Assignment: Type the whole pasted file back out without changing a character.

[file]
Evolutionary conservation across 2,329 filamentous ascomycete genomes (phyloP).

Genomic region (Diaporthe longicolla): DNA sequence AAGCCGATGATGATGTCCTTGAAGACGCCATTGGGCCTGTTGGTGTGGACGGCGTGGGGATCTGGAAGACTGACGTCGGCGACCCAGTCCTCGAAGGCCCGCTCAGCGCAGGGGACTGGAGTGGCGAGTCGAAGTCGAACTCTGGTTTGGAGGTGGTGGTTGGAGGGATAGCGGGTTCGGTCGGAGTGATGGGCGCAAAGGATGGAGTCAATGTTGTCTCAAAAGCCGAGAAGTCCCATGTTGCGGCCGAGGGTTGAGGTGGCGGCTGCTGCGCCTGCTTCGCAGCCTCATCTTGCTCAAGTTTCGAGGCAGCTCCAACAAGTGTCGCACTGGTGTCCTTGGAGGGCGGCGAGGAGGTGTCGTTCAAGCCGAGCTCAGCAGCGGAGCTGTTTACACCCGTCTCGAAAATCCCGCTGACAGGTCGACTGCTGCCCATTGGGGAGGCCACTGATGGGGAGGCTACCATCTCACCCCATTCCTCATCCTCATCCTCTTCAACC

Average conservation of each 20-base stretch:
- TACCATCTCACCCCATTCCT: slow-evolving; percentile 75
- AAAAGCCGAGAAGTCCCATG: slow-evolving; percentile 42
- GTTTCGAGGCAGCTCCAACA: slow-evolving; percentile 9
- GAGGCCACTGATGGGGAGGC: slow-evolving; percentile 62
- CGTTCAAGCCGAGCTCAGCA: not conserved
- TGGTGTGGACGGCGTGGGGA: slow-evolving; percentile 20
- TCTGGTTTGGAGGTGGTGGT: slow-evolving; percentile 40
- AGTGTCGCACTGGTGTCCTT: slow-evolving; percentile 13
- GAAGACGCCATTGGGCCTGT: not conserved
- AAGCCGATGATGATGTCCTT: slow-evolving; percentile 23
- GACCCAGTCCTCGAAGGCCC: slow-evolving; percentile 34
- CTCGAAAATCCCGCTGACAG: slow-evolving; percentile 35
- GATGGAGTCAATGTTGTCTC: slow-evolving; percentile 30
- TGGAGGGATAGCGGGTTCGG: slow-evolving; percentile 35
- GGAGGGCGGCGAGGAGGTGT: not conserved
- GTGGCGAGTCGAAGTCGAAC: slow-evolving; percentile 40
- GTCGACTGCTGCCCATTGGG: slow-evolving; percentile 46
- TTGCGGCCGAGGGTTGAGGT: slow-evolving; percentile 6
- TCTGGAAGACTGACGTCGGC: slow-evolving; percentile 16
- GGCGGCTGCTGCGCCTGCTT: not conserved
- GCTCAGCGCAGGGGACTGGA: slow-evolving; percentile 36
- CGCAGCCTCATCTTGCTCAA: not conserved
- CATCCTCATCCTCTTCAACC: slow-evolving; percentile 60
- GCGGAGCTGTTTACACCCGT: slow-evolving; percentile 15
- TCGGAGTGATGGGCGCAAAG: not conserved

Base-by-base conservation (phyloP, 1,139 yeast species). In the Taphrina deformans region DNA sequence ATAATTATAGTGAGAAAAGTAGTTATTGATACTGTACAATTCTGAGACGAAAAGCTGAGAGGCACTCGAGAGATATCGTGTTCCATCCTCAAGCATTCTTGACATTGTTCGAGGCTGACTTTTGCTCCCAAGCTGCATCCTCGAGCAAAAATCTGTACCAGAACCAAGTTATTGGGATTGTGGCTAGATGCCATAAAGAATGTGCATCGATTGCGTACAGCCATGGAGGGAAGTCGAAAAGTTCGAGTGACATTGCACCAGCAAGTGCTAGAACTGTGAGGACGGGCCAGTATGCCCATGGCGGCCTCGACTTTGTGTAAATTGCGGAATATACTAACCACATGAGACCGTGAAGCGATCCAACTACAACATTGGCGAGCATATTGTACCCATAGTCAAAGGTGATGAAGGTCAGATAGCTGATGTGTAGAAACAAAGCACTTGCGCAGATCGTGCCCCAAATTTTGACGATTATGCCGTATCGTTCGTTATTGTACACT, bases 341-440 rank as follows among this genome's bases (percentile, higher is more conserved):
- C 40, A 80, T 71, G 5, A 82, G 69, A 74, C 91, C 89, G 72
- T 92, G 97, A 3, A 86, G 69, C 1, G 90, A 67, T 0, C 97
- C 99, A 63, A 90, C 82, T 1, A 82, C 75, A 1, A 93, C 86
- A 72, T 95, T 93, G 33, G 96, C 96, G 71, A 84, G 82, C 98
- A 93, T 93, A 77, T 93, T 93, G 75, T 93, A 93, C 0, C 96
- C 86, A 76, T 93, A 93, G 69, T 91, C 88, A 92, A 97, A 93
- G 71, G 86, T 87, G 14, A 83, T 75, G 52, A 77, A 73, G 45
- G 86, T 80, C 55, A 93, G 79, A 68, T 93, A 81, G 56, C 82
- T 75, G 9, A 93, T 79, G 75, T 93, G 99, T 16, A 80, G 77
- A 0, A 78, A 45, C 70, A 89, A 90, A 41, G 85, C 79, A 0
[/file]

Evolutionary conservation across 2,329 filamentous ascomycete genomes (phyloP).

Genomic region (Diaporthe longicolla): DNA sequence AAGCCGATGATGATGTCCTTGAAGACGCCATTGGGCCTGTTGGTGTGGACGGCGTGGGGATCTGGAAGACTGACGTCGGCGACCCAGTCCTCGAAGGCCCGCTCAGCGCAGGGGACTGGAGTGGCGAGTCGAAGTCGAACTCTGGTTTGGAGGTGGTGGTTGGAGGGATAGCGGGTTCGGTCGGAGTGATGGGCGCAAAGGATGGAGTCAATGTTGTCTCAAAAGCCGAGAAGTCCCATGTTGCGGCCGAGGGTTGAGGTGGCGGCTGCTGCGCCTGCTTCGCAGCCTCATCTTGCTCAAGTTTCGAGGCAGCTCCAACAAGTGTCGCACTGGTGTCCTTGGAGGGCGGCGAGGAGGTGTCGTTCAAGCCGAGCTCAGCAGCGGAGCTGTTTACACCCGTCTCGAAAATCCCGCTGACAGGTCGACTGCTGCCCATTGGGGAGGCCACTGATGGGGAGGCTACCATCTCACCCCATTCCTCATCCTCATCCTCTTCAACC

Average conservation of each 20-base stretch:
- TACCATCTCACCCCATTCCT: slow-evolving; percentile 75
- AAAAGCCGAGAAGTCCCATG: slow-evolving; percentile 42
- GTTTCGAGGCAGCTCCAACA: slow-evolving; percentile 9
- GAGGCCACTGATGGGGAGGC: slow-evolving; percentile 62
- CGTTCAAGCCGAGCTCAGCA: not conserved
- TGGTGTGGACGGCGTGGGGA: slow-evolving; percentile 20
- TCTGGTTTGGAGGTGGTGGT: slow-evolving; percentile 40
- AGTGTCGCACTGGTGTCCTT: slow-evolving; percentile 13
- GAAGACGCCATTGGGCCTGT: not conserved
- AAGCCGATGATGATGTCCTT: slow-evolving; percentile 23
- GACCCAGTCCTCGAAGGCCC: slow-evolving; percentile 34
- CTCGAAAATCCCGCTGACAG: slow-evolving; percentile 35
- GATGGAGTCAATGTTGTCTC: slow-evolving; percentile 30
- TGGAGGGATAGCGGGTTCGG: slow-evolving; percentile 35
- GGAGGGCGGCGAGGAGGTGT: not conserved
- GTGGCGAGTCGAAGTCGAAC: slow-evolving; percentile 40
- GTCGACTGCTGCCCATTGGG: slow-evolving; percentile 46
- TTGCGGCCGAGGGTTGAGGT: slow-evolving; percentile 6
- TCTGGAAGACTGACGTCGGC: slow-evolving; percentile 16
- GGCGGCTGCTGCGCCTGCTT: not conserved
- GCTCAGCGCAGGGGACTGGA: slow-evolving; percentile 36
- CGCAGCCTCATCTTGCTCAA: not conserved
- CATCCTCATCCTCTTCAACC: slow-evolving; percentile 60
- GCGGAGCTGTTTACACCCGT: slow-evolving; percentile 15
- TCGGAGTGATGGGCGCAAAG: not conserved

Base-by-base conservation (phyloP, 1,139 yeast species). In the Taphrina deformans region DNA sequence ATAATTATAGTGAGAAAAGTAGTTATTGATACTGTACAATTCTGAGACGAAAAGCTGAGAGGCACTCGAGAGATATCGTGTTCCATCCTCAAGCATTCTTGACATTGTTCGAGGCTGACTTTTGCTCCCAAGCTGCATCCTCGAGCAAAAATCTGTACCAGAACCAAGTTATTGGGATTGTGGCTAGATGCCATAAAGAATGTGCATCGATTGCGTACAGCCATGGAGGGAAGTCGAAAAGTTCGAGTGACATTGCACCAGCAAGTGCTAGAACTGTGAGGACGGGCCAGTATGCCCATGGCGGCCTCGACTTTGTGTAAATTGCGGAATATACTAACCACATGAGACCGTGAAGCGATCCAACTACAACATTGGCGAGCATATTGTACCCATAGTCAAAGGTGATGAAGGTCAGATAGCTGATGTGTAGAAACAAAGCACTTGCGCAGATCGTGCCCCAAATTTTGACGATTATGCCGTATCGTTCGTTATTGTACACT, bases 341-440 rank as follows among this genome's bases (percentile, higher is more conserved):
- C 40, A 80, T 71, G 5, A 82, G 69, A 74, C 91, C 89, G 72
- T 92, G 97, A 3, A 86, G 69, C 1, G 90, A 67, T 0, C 97
- C 99, A 63, A 90, C 82, T 1, A 82, C 75, A 1, A 93, C 86
- A 72, T 95, T 93, G 33, G 96, C 96, G 71, A 84, G 82, C 98
- A 93, T 93, A 77, T 93, T 93, G 75, T 93, A 93, C 0, C 96
- C 86, A 76, T 93, A 93, G 69, T 91, C 88, A 92, A 97, A 93
- G 71, G 86, T 87, G 14, A 83, T 75, G 52, A 77, A 73, G 45
- G 86, T 80, C 55, A 93, G 79, A 68, T 93, A 81, G 56, C 82
- T 75, G 9, A 93, T 79, G 75, T 93, G 99, T 16, A 80, G 77
- A 0, A 78, A 45, C 70, A 89, A 90, A 41, G 85, C 79, A 0